This week has seen dramatic moves in social media stocks and ETFs amid news that Snap reported that its advertising business fell due to Apple’s privacy changes, and Trump-related social media SPAC soars.
Snap shares tumbled over 24% on Thursday evening and continue to fall on Friday, sparking declines in Facebook and Twitter of 4% and 3%, respectively, after the social networking firm posted disappointing revenue growth and guidance failed to hit projected levels.
The social media company said that its advertising revenue was affected more than anticipated by Apple ‘s adjustment in the rules related to advertising on mobile apps.
“Our advertising business was disrupted by changes to iOS ad tracking that were broadly rolled out by Apple in June and July,” the company said in remarks prepared for the company’s earnings conference call. “While we anticipated some degree of business disruption, the new Apple-provided measurement solution did not scale as we had expected, making it more difficult for our advertising partners to measure and manage their ad campaigns for iOS.”
Snap said that the situation “was compounded by the ongoing macroeconomic effects of the global pandemic, with our advertising partners facing a variety of supply-chain interruptions and labor shortages.” The company said that this factor reduced the “short-term appetite to generate additional customer demand through advertising at a time when their businesses are already supply-constrained,” adding that Apple’s changes have “upended many of the industry norms and advertiser behaviors that were built on IDFA, Apple’s unique device identifier for advertising, over the past decade, which now require a double opt-in by users in order to access directly.”
Snap noted that Apple’s new system for measuring advertising iOS, known as SKAN, may not have had the desired results.
The company noted that “advertisers are no longer able to understand the impact of their unique campaigns based on things like the time between viewing an ad and taking an action or the time spent viewing an ad. Additionally, real-time campaign and creative management is hindered by extended reporting delays, and advertisers are unable to target advertising based on whether or not people have already installed their app.”
The news has dragged down technology stocks on Friday, with the Nasdaq Composite off by more than 1% and its related ETF, the Invesco QQQ Trust (QQQ), showing similar losses, while the SPDR Dow Jones Industrial Average ETF (DIA) and the SPDR S&P 500 ETF Trust (SPY) are faring considerably better.
Meanwhile, Digital World Acquisition Corp., the SPAC that is taking former President Trump’s scheduled social media platform public, surged again on Friday.
The stock, trading under the DWAC ticker, had such large trading volume that it was halted due to volatility several times in morning trading Friday. The SPAC exploded over 215% at one point on Friday after rocketing more than 350% to close Thursday at $35.54 amid massive trading volume and volatility.
In action similar to what occurred with previously Reddit-hyped stocks, there are indications that small-time retail investors could be at play in the massive rally in the SPAC. On Thursday, DWAC was the single most actively traded stock on Fidelity’s popular retail brokerage platform. Apart from action in Reddit rooms, the SPAC was also a trending topic on Twitter, which indicated that DWAC could be having the same experience as GameStop, AMC, and silver.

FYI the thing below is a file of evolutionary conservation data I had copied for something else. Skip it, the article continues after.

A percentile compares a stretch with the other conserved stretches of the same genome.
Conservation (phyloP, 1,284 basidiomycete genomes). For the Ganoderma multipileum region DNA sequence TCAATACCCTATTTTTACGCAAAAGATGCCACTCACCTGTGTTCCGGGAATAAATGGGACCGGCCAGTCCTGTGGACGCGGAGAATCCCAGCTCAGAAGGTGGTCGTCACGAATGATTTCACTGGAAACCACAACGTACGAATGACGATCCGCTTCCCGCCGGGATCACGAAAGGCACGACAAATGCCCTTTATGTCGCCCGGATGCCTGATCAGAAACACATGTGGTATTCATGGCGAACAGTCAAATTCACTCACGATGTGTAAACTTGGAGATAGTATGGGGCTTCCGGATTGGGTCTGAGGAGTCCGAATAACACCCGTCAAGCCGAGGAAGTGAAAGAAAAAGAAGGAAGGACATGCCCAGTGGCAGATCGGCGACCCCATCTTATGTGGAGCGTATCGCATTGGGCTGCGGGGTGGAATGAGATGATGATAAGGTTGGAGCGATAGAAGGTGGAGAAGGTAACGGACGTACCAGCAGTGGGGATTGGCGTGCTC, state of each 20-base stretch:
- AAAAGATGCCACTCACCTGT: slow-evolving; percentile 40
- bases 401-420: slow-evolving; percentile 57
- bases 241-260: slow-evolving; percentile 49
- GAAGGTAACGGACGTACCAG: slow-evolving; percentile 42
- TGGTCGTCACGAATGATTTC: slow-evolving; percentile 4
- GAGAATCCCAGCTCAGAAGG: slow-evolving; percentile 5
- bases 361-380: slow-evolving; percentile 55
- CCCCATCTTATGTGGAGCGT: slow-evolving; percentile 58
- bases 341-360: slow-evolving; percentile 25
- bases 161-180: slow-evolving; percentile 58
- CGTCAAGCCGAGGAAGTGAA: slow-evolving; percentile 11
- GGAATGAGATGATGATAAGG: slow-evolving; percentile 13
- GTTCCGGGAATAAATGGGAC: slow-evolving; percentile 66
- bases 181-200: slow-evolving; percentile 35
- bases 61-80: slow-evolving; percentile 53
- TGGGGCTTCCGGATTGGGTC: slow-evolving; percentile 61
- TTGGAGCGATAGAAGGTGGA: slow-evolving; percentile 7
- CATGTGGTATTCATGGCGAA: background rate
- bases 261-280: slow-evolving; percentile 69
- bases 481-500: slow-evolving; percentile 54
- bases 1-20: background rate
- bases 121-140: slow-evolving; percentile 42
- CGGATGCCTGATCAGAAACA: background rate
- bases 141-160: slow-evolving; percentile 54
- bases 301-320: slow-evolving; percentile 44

The yet-to-be-launched Trump Media & Technology Group said its “mission is to create a rival to the liberal media consortium and fight back against the ‘Big Tech’ companies of Silicon Valley, which have used their unilateral power to silence opposing voices in America.”
After former President Trump was ousted by social media giants Twitter and Facebook earlier this year for his alleged inciting of the Jan. 6 Capitol riot by a mob of his supporters, Trump sought an alternative social media platform.
Trump Media & Technology Group, chaired by Trump, said that it will launch a new social media platform that the former president claims will “stand up to the tyranny of Big Tech.”
Although it is down over 4% Friday amid the SNAP news, for investors interested in social media ETFs, the Global X Social Media ETF (SOCL) has been a popular fund.
The investment seeks to provide investment results that correspond generally to the price and yield performance (before fees and expenses) of the Solactive Social Media Total Return Index. The fund will invest at least 80% of its total assets in the securities of the underlying index and in American Depositary Receipts and Global Depositary Receipts based on the securities in the underlying index. The underlying index tracks the equity performance of the largest and most liquid companies involved in the social media industry, including companies that provide social networking, file sharing, and other web-based media applications, and is non-diversified.
Another fund to consider for social media buffs is the newer VanEck Social Sentiment ETF (BUZZ). BUZZ is down a more modest 2.42% Friday, and it contains holdings like Tesla and AMD as well as more popular social media and technology companies.
BUZZ seeks to track, as closely as possible, the price and yield performance (before fees and expenses) of the BUZZ NextGen AI US Sentiment Leaders Index (BUZZTR), which is intended to track the performance of the 75 large-cap U.S. stocks that exhibit the highest degree of positive investor sentiment and bullish perception based on content aggregated from online sources including social media, news articles, blog posts, and other alternative datasets.
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